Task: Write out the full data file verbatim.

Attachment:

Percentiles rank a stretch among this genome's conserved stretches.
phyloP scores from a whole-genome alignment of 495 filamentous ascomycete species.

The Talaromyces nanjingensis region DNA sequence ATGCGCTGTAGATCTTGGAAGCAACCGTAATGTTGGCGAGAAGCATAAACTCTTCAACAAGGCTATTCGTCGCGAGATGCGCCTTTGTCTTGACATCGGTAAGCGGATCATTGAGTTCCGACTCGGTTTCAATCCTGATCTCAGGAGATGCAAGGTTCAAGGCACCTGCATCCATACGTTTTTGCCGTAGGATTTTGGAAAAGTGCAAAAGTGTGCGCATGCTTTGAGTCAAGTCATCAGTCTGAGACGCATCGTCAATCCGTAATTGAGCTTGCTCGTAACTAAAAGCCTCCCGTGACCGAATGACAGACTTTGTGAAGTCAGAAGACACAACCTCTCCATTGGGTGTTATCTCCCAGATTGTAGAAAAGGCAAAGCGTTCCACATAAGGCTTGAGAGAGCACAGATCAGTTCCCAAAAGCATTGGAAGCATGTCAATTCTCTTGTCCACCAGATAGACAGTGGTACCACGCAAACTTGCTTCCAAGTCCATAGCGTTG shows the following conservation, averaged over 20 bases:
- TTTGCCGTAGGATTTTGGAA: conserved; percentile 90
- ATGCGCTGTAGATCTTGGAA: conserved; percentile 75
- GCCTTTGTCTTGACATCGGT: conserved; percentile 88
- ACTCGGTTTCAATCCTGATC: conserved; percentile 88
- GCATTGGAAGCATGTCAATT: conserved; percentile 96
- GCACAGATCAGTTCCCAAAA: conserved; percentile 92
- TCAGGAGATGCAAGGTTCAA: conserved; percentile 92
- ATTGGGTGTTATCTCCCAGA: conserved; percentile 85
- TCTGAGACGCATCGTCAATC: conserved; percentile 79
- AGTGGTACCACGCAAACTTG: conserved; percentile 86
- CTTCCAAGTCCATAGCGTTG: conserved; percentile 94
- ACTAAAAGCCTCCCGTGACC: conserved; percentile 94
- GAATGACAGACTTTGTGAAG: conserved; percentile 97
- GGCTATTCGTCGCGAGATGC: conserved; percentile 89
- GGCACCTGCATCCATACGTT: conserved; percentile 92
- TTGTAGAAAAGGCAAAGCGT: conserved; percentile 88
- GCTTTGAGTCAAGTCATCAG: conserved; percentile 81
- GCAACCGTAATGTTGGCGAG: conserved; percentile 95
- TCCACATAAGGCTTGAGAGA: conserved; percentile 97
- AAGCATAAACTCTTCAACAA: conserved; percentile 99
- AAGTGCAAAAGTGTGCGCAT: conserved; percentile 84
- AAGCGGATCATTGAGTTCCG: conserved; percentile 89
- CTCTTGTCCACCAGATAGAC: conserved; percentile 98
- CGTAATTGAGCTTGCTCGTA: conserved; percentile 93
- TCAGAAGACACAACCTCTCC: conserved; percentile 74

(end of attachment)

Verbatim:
Percentiles rank a stretch among this genome's conserved stretches.
phyloP scores from a whole-genome alignment of 495 filamentous ascomycete species.

The Talaromyces nanjingensis region DNA sequence ATGCGCTGTAGATCTTGGAAGCAACCGTAATGTTGGCGAGAAGCATAAACTCTTCAACAAGGCTATTCGTCGCGAGATGCGCCTTTGTCTTGACATCGGTAAGCGGATCATTGAGTTCCGACTCGGTTTCAATCCTGATCTCAGGAGATGCAAGGTTCAAGGCACCTGCATCCATACGTTTTTGCCGTAGGATTTTGGAAAAGTGCAAAAGTGTGCGCATGCTTTGAGTCAAGTCATCAGTCTGAGACGCATCGTCAATCCGTAATTGAGCTTGCTCGTAACTAAAAGCCTCCCGTGACCGAATGACAGACTTTGTGAAGTCAGAAGACACAACCTCTCCATTGGGTGTTATCTCCCAGATTGTAGAAAAGGCAAAGCGTTCCACATAAGGCTTGAGAGAGCACAGATCAGTTCCCAAAAGCATTGGAAGCATGTCAATTCTCTTGTCCACCAGATAGACAGTGGTACCACGCAAACTTGCTTCCAAGTCCATAGCGTTG shows the following conservation, averaged over 20 bases:
- TTTGCCGTAGGATTTTGGAA: conserved; percentile 90
- ATGCGCTGTAGATCTTGGAA: conserved; percentile 75
- GCCTTTGTCTTGACATCGGT: conserved; percentile 88
- ACTCGGTTTCAATCCTGATC: conserved; percentile 88
- GCATTGGAAGCATGTCAATT: conserved; percentile 96
- GCACAGATCAGTTCCCAAAA: conserved; percentile 92
- TCAGGAGATGCAAGGTTCAA: conserved; percentile 92
- ATTGGGTGTTATCTCCCAGA: conserved; percentile 85
- TCTGAGACGCATCGTCAATC: conserved; percentile 79
- AGTGGTACCACGCAAACTTG: conserved; percentile 86
- CTTCCAAGTCCATAGCGTTG: conserved; percentile 94
- ACTAAAAGCCTCCCGTGACC: conserved; percentile 94
- GAATGACAGACTTTGTGAAG: conserved; percentile 97
- GGCTATTCGTCGCGAGATGC: conserved; percentile 89
- GGCACCTGCATCCATACGTT: conserved; percentile 92
- TTGTAGAAAAGGCAAAGCGT: conserved; percentile 88
- GCTTTGAGTCAAGTCATCAG: conserved; percentile 81
- GCAACCGTAATGTTGGCGAG: conserved; percentile 95
- TCCACATAAGGCTTGAGAGA: conserved; percentile 97
- AAGCATAAACTCTTCAACAA: conserved; percentile 99
- AAGTGCAAAAGTGTGCGCAT: conserved; percentile 84
- AAGCGGATCATTGAGTTCCG: conserved; percentile 89
- CTCTTGTCCACCAGATAGAC: conserved; percentile 98
- CGTAATTGAGCTTGCTCGTA: conserved; percentile 93
- TCAGAAGACACAACCTCTCC: conserved; percentile 74